Melchizedek, Jesus, And Us

The LORD says to my Lord: “Sit at my right hand until I make your enemies a footstool for your feet.” The LORD will extend your mighty scepter from Zion; you will rule in the midst of your enemies. (Psalm 110:1-2)

The LORD has sworn and will not change his mind: “You are a priest forever, in the order of Melchizedek.” (Psalm 110:4)

While the Pharisees were gathered together, Jesus asked them, “What do you think about the Christ? Whose son is he?”

“The son of David,” they replied.

He said to them, “How is it then that David, speaking by the Spirit, calls him ‘Lord’? For he says, ” ‘The Lord said to my Lord: “Sit at my right hand until I put your enemies under your feet.” ‘

If then David calls him ‘Lord,’ how can he be his son?” No one could say a word in reply, and from that day on no one dared to ask him any more questions. (Matt 22: 41-46)

It’s pretty clear that both the Lord and the Pharisees he was addressing believed that Psalm 110 referred to the Messiah and that the Holy Spirit had inspired King David to write it. Where they differed was in their understanding of the Messiah’s origins. The Pharisees believed he would be a human descendant of King David. Nothing more. The Lord knew He was also God in the flesh, and quoted Psalm 110 to remind them that David knew this too.

Many translations show the first appearance of Lord in Psalm 110 all in caps (LORD) and the second one in lower case except for the first letter (Lord). This is to show that David was writing of a conversation he overheard, through the power of the Holy Spirit, between the Father and the Son.

We know this first because Lord is a title one uses in addressing a superior, and only two were superior to the King. One was God the Father, represented by LORD and the other was God the Son, called Lord. In effect Jesus reminded the Pharisees that David would have referred to a merely human descendant as his son, not as his Lord.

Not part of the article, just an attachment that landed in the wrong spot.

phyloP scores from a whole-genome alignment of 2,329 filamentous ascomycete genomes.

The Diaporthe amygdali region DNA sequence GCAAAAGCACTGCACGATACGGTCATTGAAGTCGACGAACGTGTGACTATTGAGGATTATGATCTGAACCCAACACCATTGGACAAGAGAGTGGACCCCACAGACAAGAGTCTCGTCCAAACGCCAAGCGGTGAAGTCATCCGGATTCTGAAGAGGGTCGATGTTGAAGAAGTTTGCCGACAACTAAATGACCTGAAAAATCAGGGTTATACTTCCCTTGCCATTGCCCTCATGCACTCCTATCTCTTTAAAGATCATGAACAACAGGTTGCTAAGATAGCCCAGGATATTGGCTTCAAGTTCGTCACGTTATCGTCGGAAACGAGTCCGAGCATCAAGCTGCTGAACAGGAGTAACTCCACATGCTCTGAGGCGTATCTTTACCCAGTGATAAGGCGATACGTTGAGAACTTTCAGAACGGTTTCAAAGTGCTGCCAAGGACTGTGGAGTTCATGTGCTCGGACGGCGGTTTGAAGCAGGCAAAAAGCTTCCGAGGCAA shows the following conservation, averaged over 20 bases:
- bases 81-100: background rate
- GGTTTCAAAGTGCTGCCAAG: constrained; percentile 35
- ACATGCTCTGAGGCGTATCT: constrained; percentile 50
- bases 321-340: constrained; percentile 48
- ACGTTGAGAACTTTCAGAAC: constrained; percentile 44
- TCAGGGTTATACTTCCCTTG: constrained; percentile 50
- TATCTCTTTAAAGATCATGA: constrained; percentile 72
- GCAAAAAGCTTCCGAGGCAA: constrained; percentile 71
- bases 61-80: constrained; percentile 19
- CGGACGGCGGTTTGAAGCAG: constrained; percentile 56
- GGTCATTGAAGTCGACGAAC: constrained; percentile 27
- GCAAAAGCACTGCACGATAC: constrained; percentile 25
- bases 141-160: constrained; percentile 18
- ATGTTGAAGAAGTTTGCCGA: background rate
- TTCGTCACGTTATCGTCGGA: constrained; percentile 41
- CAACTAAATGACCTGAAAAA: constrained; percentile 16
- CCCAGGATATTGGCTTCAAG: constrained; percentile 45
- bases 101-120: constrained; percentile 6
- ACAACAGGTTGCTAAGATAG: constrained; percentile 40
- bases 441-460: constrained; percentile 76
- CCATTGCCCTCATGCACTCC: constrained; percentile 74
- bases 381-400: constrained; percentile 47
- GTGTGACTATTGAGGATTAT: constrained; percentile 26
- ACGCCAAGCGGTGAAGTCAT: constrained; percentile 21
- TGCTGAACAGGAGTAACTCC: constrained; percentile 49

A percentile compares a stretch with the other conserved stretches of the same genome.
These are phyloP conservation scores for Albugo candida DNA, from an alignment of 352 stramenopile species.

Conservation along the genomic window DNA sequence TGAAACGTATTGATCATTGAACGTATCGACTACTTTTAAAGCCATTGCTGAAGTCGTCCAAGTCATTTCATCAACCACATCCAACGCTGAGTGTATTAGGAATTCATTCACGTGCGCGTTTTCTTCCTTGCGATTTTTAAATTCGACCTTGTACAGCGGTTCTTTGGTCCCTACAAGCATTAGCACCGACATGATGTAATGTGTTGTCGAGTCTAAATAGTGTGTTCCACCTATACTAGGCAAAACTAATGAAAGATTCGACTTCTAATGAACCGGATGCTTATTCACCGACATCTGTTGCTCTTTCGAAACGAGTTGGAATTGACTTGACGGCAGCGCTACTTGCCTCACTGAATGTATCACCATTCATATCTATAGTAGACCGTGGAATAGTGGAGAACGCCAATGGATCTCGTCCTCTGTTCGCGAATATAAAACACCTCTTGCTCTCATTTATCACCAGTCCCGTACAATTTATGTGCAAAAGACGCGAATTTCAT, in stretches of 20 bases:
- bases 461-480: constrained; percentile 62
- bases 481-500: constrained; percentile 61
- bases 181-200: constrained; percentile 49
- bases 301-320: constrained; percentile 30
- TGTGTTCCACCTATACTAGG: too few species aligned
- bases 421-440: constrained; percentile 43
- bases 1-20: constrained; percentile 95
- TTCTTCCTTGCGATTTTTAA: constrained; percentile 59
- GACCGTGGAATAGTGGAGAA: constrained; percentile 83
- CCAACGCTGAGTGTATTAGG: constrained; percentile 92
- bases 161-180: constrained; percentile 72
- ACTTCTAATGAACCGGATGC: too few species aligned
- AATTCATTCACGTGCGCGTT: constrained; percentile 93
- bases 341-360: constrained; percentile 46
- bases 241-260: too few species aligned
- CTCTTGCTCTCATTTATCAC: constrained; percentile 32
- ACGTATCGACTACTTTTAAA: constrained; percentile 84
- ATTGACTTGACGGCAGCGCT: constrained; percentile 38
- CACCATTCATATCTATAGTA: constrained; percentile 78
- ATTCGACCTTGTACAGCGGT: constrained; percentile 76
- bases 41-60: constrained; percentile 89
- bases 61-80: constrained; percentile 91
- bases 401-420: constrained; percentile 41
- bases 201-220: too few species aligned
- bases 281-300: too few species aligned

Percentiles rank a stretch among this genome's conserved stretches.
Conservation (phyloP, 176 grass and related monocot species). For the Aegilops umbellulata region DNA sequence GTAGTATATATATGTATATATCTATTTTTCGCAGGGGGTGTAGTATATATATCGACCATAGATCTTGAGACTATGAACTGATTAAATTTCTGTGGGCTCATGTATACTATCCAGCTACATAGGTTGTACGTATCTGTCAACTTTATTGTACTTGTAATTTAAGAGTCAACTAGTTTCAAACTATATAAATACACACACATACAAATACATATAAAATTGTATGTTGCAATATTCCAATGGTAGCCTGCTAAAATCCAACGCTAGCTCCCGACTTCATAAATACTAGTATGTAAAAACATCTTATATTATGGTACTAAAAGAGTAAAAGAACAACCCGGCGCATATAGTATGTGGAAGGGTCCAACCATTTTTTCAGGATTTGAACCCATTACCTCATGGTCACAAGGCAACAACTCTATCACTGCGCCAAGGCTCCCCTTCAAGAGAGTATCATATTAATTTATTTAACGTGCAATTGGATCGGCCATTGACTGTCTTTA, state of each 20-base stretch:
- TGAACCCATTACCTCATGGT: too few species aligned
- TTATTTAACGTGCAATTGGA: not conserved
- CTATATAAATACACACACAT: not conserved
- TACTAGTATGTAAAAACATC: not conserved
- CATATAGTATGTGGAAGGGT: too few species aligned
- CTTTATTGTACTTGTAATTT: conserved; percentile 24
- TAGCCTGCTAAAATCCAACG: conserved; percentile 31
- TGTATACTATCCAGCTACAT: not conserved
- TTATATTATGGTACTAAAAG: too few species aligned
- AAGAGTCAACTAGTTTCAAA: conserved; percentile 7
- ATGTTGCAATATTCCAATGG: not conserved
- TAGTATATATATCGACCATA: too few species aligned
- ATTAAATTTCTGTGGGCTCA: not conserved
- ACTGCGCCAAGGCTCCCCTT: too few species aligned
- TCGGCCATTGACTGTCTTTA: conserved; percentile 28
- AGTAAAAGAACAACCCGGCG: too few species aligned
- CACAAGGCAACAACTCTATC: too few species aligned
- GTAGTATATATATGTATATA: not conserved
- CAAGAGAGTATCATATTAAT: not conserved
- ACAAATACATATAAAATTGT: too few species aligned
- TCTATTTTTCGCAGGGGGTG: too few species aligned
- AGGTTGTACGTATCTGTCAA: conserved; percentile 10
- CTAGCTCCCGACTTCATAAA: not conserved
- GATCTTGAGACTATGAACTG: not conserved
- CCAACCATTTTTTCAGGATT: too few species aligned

Also, in Hebrew the “word” translated LORD is YHWH, the four initials of the un-pronounceable name of God, and used only of Him, while the one translated Lord is a different word, Adonai.

Responding truthfully to the Lord’s question would have forced the Pharisees to agree with David, something they weren’t prepared to do. Not then, not ever. At His trial before the Sanhedrin, the Lord’s declaration that He was the Messiah and that they would all see Him seated at the right hand of the Mighty One and coming on the clouds of Heaven is what stirred them to convict Him of blasphemy, a capital crime. (Matt. 26:64)

Pilate wasn’t concerned about the charge of blasphemy. That was an internal matter among the Jews. But in admitting that He had called Himself a King, Jesus was confessing to treason under Roman law, also a capital crime (Matt.27:11).

King Jesus, Our High Priest


David had written that the Messiah would be both king and priest just like Melchizedek had been. From Genesis 14:18 we learn that Melchizedek, whose name means King of Righteousness, was both a priest of the Most High God and the King of Salem, a Jebusite city that became known as Jerusalem following Abraham’s interrupted sacrifice of Isaac there. (In honor of the prophecy he was acting out, Abraham symbolically re-named Mount Moriah as Jehovah Jira, which means in the Mount of the Lord it shall be seen.  He was referring to a future time when another Father would offer His only Son as a sacrifice for sin.  When David conquered the Jebusites he made Jerusalem the capital of Israel, and purchased the land on Mount Moriah where Abraham had stood for the Temple location.)

Never since the founding of Israel had one man been both King and Priest. It was forbidden. Kings came from the tribe of Judah, while priests were descended from Levi. A king who tried to function as a priest earned the Lord’s immediate displeasure, and serves to illustrate the point. Daring to offer incense in the Temple, King Uzziah immediately contracted leprosy and was quarantined till his dying day. (2 Chron. 26:16-26) Some prophets were also priests, Ezekiel and Zechariah for example, and David was a King and a prophet.  But no one was ever both King and Priest in Israel.